As Evan Soltas neatly puts, a government can run deficits forever and at the same time reduce their liabilities relative to GDP. All that is needed is for GDP growth to be larger than the growth in government debt (in percentage terms). If we can get this point across to the general public we might avoid some of the misguided backlash caused by governments running deficits. Governments should be running deficits through the troughs of business cycles and funding this by running surpluses through the good times. Consider it the same as dipping into your savings if you’ve been made unemployed while you look for another job. With Australian GDP ≈ $1.4tn and a conservative GDP growth estimate of 2% we can currently run budgets deficits around $25bn without suffering any deterioration in our debt/GDP. Of course our nominal position will be worse but with inflation at 2-3% our real deficit will actually be shrinking as well.

On balance, I see the media engaging the issue of budget deficits as a positive as it increases political accountability, though I think the main point of focus of the media is wide of the mark. Spending too much of the windfall (thereby running smaller surpluses) in the boom years is the biggest crime here. The incentives are such that presiding governments will spend extra money that flows into their coffers during the boom time as showering the public with cash is a fast track to popularity. If the government instead saved the money it reduces their likelihood for re-election (relative to showering the public with cash) and tops up the coffers for the winner of the next election which may well be an opposing political party.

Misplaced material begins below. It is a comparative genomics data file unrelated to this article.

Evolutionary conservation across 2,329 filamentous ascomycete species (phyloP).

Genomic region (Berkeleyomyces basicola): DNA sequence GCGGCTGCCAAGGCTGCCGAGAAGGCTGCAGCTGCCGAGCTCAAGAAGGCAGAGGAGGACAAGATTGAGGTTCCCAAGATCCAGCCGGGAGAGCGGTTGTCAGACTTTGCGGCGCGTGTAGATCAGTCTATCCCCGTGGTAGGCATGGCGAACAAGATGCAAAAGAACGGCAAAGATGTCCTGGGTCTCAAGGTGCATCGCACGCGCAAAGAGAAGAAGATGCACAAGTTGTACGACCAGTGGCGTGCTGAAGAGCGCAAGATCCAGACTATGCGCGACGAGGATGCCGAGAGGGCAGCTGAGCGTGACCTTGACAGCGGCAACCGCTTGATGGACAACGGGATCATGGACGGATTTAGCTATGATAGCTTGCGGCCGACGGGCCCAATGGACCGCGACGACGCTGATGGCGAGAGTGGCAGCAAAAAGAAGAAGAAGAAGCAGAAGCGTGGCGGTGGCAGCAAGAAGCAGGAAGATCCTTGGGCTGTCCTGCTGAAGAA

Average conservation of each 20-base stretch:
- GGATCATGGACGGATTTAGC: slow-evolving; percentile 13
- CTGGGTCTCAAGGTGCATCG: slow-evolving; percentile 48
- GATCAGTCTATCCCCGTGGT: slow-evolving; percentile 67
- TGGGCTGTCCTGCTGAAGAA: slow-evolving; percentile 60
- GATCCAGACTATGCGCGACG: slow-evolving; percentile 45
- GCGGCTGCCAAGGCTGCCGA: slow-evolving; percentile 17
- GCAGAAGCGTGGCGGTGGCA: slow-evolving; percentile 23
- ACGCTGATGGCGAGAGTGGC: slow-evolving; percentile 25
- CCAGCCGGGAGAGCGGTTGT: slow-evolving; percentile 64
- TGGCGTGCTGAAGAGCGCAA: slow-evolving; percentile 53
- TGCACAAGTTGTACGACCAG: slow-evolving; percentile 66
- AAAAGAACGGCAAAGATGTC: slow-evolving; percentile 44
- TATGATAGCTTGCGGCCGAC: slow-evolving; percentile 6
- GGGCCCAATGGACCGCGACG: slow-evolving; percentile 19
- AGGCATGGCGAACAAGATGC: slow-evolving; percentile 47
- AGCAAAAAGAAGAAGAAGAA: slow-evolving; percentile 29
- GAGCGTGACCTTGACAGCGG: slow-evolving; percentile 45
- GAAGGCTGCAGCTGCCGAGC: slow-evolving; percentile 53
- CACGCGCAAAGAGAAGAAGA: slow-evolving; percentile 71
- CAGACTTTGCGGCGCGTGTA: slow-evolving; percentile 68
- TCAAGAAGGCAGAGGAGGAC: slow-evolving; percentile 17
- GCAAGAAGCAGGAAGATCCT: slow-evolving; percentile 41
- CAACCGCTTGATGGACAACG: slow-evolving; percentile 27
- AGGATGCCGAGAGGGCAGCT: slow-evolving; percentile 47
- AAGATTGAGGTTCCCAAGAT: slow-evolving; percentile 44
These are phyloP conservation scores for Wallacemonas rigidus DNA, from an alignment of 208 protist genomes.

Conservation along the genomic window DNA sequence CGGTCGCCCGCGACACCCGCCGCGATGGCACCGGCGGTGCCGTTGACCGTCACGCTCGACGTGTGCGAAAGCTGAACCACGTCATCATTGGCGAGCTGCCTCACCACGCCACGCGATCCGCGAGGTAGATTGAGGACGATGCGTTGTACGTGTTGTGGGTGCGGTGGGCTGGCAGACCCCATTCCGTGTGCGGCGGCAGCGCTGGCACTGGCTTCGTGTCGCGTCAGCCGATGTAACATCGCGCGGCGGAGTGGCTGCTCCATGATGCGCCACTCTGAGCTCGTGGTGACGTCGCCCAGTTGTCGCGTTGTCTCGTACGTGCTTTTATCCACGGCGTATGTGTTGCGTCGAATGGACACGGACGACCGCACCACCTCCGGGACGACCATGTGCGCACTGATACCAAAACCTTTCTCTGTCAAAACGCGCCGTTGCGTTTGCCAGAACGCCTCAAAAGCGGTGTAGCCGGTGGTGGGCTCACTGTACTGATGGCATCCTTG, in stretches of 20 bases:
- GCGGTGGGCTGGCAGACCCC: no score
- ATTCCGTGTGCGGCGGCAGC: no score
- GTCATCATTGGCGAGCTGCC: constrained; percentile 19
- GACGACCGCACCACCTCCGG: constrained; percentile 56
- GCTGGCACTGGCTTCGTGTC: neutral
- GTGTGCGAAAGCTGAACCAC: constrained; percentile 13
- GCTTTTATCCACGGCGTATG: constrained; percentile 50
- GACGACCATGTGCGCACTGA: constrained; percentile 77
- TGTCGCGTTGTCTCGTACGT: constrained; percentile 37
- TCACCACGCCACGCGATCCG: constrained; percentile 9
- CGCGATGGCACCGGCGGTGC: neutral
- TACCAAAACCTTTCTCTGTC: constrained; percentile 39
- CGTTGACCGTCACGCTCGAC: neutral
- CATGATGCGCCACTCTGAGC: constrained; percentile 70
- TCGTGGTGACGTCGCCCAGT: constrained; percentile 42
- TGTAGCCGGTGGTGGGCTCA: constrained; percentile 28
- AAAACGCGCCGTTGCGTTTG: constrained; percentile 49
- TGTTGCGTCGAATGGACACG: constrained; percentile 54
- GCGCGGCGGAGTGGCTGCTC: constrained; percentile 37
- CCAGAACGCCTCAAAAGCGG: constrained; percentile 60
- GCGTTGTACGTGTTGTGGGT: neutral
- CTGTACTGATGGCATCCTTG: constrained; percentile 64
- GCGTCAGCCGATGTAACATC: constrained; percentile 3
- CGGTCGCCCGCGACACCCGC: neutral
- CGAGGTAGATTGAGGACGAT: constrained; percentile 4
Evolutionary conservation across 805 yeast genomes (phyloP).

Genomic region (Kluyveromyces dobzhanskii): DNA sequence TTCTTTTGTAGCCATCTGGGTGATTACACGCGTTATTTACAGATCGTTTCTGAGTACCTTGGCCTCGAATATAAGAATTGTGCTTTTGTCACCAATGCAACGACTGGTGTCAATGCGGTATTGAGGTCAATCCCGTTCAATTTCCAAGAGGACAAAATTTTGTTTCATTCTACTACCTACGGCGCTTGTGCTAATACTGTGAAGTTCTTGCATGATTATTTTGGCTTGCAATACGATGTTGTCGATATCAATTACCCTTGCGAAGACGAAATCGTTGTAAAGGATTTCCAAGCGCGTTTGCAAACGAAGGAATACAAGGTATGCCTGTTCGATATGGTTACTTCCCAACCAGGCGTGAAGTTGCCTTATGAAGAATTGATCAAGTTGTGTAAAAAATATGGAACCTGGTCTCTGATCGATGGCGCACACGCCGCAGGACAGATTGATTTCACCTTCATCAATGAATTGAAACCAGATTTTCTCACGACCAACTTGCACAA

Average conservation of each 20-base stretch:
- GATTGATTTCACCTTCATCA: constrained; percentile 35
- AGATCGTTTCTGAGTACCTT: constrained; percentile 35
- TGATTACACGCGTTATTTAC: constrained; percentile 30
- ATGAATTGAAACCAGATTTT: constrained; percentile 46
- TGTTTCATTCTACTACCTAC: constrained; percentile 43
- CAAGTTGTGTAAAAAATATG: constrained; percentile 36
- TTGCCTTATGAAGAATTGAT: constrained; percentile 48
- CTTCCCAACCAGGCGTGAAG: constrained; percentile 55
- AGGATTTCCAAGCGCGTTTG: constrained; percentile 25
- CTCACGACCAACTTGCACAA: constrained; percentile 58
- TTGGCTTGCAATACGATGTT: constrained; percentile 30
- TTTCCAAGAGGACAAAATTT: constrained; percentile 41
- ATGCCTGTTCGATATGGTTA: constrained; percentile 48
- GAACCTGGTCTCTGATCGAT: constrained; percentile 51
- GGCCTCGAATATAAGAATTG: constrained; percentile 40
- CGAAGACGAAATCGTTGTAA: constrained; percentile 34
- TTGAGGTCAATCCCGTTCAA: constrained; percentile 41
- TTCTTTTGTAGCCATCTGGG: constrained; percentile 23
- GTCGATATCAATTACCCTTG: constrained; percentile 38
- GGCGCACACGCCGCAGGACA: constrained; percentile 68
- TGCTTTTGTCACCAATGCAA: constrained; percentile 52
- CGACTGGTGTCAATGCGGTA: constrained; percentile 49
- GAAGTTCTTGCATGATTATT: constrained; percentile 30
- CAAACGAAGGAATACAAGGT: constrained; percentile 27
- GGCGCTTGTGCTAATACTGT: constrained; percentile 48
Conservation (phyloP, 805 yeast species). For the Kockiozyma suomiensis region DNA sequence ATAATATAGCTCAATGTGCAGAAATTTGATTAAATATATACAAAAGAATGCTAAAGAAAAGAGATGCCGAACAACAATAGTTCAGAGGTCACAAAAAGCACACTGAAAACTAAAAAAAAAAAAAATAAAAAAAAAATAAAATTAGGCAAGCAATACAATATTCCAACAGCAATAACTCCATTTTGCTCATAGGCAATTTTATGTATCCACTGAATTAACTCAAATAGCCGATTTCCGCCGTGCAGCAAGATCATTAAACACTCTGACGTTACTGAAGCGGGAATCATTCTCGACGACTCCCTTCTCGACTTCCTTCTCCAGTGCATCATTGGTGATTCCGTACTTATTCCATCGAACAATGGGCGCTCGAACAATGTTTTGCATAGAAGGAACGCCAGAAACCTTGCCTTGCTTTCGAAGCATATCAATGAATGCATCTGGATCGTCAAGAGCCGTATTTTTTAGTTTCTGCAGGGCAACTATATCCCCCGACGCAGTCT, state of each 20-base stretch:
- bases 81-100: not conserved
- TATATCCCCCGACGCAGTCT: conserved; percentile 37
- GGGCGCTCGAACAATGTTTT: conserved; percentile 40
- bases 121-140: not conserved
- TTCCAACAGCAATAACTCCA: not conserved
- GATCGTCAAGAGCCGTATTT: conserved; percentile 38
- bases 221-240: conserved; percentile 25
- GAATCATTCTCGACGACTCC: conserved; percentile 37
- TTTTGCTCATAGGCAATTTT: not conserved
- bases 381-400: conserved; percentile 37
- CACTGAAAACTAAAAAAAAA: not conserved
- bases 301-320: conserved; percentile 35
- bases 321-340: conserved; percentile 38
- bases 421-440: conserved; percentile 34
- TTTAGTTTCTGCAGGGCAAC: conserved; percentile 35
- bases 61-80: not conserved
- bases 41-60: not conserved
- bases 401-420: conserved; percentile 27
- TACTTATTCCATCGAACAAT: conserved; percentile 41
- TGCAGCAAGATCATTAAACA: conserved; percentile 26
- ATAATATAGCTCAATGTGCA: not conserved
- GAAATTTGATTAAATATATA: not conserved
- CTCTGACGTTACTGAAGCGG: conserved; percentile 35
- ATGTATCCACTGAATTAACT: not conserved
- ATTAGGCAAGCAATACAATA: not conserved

Soltas claims that the US has run deficits in 70 of its last 84 budgets. Even looking at the US Govt debt/GDP line on the chart below it is still surprising to think that 83% (!) of their budgets since 1929 were in deficit.

Fortunately for us, govt debt relative to GDP is much lower in Australia than the US and most other developed countries as the chart below shows*.

Debt-GDP Aus vs US

While the underlying Australian Govt cash position isn’t the current  ‘budget position’ measure it is similar, and there is a bit of historical data on it unlike the current measure which hasn’t been back-cast very far after recent changes. While it would be good to compare like for like, I can’t find data for the last 84 Australian budgets so data from 1970 will have to do. On page 6, this budget summary shows that Australia has run cash deficits for 23 of its last 42 budgets. From 1992 to 2012, only 10 of 21 budgets were in surplus however our debt/GDP ratio was 27% in 1992 and is at 27% now. The deficits were on average, larger than the surpluses. The fact that GDP was constantly expanding is the reason the debt position didn’t deteriorate.